Charlie Reynolds has over 10 years’ experience working in HR and been a writer for the past 12 years. Charlie now uses his field expertise as a copywriter for Skills Arena.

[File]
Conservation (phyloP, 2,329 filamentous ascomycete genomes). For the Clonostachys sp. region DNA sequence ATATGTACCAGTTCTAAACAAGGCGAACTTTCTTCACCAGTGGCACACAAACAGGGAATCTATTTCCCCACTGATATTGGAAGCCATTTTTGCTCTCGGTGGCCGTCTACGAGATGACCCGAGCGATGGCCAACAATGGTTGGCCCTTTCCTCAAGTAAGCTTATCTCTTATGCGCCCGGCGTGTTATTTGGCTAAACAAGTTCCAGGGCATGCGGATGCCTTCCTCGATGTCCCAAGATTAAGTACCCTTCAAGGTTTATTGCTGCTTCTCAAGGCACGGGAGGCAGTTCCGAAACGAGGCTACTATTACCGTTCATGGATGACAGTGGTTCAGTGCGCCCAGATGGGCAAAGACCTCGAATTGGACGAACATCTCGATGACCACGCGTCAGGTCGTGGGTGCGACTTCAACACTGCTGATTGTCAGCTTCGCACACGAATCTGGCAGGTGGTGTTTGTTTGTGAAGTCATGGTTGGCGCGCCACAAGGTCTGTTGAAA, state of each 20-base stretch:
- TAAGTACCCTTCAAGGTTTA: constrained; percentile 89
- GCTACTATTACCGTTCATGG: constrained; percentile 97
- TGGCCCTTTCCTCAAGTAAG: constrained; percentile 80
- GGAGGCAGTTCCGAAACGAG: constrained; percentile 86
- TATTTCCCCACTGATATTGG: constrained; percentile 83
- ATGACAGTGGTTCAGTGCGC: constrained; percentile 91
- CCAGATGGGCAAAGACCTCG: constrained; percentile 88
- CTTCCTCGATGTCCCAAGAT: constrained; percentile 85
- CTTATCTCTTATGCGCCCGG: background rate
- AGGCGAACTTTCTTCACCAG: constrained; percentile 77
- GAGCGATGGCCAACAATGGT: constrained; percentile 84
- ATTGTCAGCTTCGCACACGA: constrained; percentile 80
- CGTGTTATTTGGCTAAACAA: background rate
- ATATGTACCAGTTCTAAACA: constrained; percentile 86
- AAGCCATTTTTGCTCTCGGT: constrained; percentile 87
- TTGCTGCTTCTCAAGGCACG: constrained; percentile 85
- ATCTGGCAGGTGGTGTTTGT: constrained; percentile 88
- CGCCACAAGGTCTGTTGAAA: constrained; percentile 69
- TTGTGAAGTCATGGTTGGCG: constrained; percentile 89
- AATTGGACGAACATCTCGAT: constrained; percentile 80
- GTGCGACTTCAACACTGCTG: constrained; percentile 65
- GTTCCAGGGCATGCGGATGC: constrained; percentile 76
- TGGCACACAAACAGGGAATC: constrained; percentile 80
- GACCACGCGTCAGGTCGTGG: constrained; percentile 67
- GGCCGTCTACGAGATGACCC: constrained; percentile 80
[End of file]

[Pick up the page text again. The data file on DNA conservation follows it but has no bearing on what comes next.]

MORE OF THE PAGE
I had a call the other day from a male asking me if I had any jobs – I pointed out that I am not a recruitment agency and ended the call, but after hanging up I realised that the person who had called really came across as quite rude and a bit of a mumbling mess. Putting myself back into my recruiter shoes I thought to myself how I wouldn’t have gone out of my way to help this person if I had roles available. This got me thinking about the hundreds of speculative calls I received as a recruiter back in the day and how people would come across on the phone. Some days I would be delighted with callers, those who really thought about what they wanted to discuss and could talk through their career/experience without taking too much precious time and were clear on the roles they wanted to go into next. Other days I would have people calling who would take a good couple of minutes to even properly engage in a conversation, they couldn’t summarise their experience and certainly didn’t know where their skill-set fit in future roles. I would remember all of my callers – for better or worse, and would often make a note stating the good and bad points. This greatly assisted me when I was qualifying new roles, I would usually already have a shortlist of candidates I wanted to speak to about it before I had written and advertised the job advert. As recruitment is so very competitive it is important to make sure you get your shortlist to the client ASAP, this way you had a better chance of getting ahead of the other agencies.